Get the Skinny on the Eat Local Challenge!

May 27, 2015 | Updated: 12:06 p.m., May 27, 2015

This is an archived article and the information in the article may be outdated. Please look at the time stamp on the story to see when it was last updated.

The NOLA Locavore’s 30-day Eat Local Challenge kicks off Monday, with the challenge to eat all (or mostly - or at least more) foods that have been grown, raised, or caught within a 200-mile radius for the month of June, so today we’re Getting the Skinny with Molly on 5 easy ways to make the Eat Local Challenge work for you!

 

There's the easy stuff, like local seafood, dairy, produce, but a few of our everyday staples can be a challenge to source locally... here are 5 ways to make the Eat Local Challenge even easier:

 

  1. DIY Mayo

Make a batch for sandwiches and spreads, plus use it for local salad dressings, remoulade, chicken salad, and dips.

1 large raw egg yolk

1 ½ teaspoon fresh lemon juice

Advertisement

1 teaspoon distilled vinegar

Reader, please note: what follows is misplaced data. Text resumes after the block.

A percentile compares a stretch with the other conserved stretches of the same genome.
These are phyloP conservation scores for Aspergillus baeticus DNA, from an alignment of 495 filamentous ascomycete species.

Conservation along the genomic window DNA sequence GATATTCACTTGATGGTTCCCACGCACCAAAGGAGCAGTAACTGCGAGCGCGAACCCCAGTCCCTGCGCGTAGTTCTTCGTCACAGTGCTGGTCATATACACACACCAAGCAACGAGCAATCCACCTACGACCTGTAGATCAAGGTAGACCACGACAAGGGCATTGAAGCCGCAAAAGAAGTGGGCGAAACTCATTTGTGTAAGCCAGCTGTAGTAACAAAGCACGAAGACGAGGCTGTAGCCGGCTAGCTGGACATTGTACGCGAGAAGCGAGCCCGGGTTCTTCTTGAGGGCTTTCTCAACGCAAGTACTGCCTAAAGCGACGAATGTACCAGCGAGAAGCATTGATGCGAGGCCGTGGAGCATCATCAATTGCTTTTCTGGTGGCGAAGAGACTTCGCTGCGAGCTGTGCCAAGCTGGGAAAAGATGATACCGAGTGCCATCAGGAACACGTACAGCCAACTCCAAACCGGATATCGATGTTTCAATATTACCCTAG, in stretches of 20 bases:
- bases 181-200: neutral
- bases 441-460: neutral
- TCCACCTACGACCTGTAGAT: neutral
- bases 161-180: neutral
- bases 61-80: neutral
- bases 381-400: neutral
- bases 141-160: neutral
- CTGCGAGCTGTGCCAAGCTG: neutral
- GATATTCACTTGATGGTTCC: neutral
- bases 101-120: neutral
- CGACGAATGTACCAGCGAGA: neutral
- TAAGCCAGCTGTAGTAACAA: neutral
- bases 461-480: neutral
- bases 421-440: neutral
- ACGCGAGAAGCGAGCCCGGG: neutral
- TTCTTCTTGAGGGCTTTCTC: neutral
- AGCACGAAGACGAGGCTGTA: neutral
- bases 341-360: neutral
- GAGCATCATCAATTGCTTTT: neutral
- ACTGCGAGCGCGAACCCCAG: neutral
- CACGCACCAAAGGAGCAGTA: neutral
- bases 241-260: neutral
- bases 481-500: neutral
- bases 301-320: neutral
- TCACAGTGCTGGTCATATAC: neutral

1/4 teaspoon Dijon mustard

1/2 teaspoon table salt

Advertisement

¾ cup pecan oil

 

Combine egg yolk, lemon juice, vinegar, mustard, and salt in medium bowl. Whisk for 30 seconds until blended and bright yellow. While whisking constantly for 4 minutes, add 1/4 cup pecan oil a few drops at a time to the yolk mixture. Gradually add remaining 1/2 cup pecan oil in a very thin slow stream, while whisking constantly for 8 minutes, to the yolk mixture until mayonnaise is thick.

 

  1. Pecan Butter: Local alternative to peanut butter & almond butter

Blend 1-1/2 cups of pecans (raw of lightly roasted) with a tablespoon of pecan oil and an (optional) teaspoon of local honey or sugar in a food processor until smooth.

 

  1. Pecan Oil: Local swap-out for olive oil

Inglewood Farms and Kinloch Pecan Oil are two local brands available at local markets, Rouses, and Whole Foods.

Advertisement

 

  1. Cajun Grains Brown Rice Flour: In place of wheat flour

Added bonus: Higher smoke point than olive oil, so can be used to sauté, fry, etc.

 

  1. Swerve Sugar Replacement:

It’s not “local” by the strictest definition of the Eat Local Challenge, but Swerve is a locally-owned New Orleans company, and our closest-to-local option for no-calorie plant-based sweetener for the Eat Local Challenge.

 

###

 

MORE ON THE EAT LOCAL CHALLENGE:

 

The Eat Local Challenge is divided into 4 tiers, from Ultra Strict to Ultra Lenient; find out more + register at www.nolalocavores.com

 

Benefits of eating local:

  • More real, whole, unprocessed foods
  • Less reliance on processed, packaged foods
  • Benefits local community, economy, & environment

 

Eat Local Resources include tours + classes and shopping guides to locally-sourced foods